Our Client is a young woman who inherited a sizeable estate when her first husband died tragically in a plane crash. She has since remarried. She has two minor children from her first marriage. Her current husband has a son from a previous marriage. She and her current husband are considering having another child.
The Trusts says in the Distribution Provisions the Estate will be divided as follows:
The client’s husband and two sons will each receive a 1/3 share of her estate. If her husband dies before she does or for some other reason can’t claim his share, that share will be divided equally between the two boys. If one of the boys can’t claim his share, his entire share goes to his surviving brother.
The Trust goes on to direct that two subtrusts be created, one for each of the sons. These subtrusts will each receive a 1/3 share of the estate. The Trust says that when the conditions and requirements for the Subtrusts are satisfied, the beneficiaries will receive full and outright distribution of remaining assets.
And here’s the real contradiction in this clause,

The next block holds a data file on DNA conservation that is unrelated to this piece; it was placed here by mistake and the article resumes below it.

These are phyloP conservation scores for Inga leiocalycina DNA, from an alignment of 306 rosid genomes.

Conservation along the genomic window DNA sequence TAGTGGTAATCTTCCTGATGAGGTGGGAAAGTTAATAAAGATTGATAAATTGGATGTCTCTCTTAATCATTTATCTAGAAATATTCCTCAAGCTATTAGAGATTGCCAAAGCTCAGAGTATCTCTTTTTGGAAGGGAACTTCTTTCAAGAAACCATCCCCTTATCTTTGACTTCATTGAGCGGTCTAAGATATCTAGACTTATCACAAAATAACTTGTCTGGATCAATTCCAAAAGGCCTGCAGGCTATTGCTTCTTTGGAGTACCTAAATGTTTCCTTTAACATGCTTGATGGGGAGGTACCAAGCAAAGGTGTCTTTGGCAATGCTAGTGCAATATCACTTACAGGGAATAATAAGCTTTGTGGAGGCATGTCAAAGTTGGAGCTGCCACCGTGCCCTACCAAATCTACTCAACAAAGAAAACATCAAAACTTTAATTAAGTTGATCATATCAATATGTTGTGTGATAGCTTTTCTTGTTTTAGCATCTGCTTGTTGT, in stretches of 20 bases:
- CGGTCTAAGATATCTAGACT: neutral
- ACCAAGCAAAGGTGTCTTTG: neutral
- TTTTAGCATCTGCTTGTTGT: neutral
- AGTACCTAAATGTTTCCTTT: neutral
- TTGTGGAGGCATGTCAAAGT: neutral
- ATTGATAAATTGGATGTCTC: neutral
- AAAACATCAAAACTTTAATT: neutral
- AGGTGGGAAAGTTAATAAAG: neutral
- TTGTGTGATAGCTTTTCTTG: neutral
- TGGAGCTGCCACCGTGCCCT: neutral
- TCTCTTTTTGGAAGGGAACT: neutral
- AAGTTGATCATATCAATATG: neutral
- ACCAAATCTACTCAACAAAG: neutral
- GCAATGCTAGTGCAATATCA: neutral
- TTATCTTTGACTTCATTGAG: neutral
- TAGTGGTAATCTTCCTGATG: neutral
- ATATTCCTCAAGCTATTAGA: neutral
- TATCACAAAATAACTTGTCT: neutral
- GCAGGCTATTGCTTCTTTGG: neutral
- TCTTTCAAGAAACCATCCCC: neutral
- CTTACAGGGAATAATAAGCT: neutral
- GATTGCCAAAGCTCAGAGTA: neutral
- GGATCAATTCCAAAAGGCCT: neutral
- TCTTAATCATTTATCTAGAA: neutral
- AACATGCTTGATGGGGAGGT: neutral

“If any beneficiary set forth in part (a) above (meaning the two boys) shall predecease the termination of his or her subtrust . . .
Such subtrust shall be terminated forthwith and the principal and accumulated income distributed to the surviving heirs of the deceased beneficiary.”
Here we have a case where the distribution provisions say that if one son dies, his share goes to his brother. Under the subtrust division, if one son dies, his share goes to his surviving heirs. His brother could be that surviving heir and there would be no conflict, but in a few years, he may have a son of his own. So who would inherits? Our client’s surviving son or her deceased son’s son?
Even worse, what if the current husband dies. Who gets his share? Will it be split between our client’s two sons as directed in the distribution provisions or will it go the husband’s legal heirs as directed in the Termination of Subtrust provision? That provision directs it to go to his heirs, which is likely to be his son from his first marriage.
Probably not what our client had in mind.
More on Monday . . .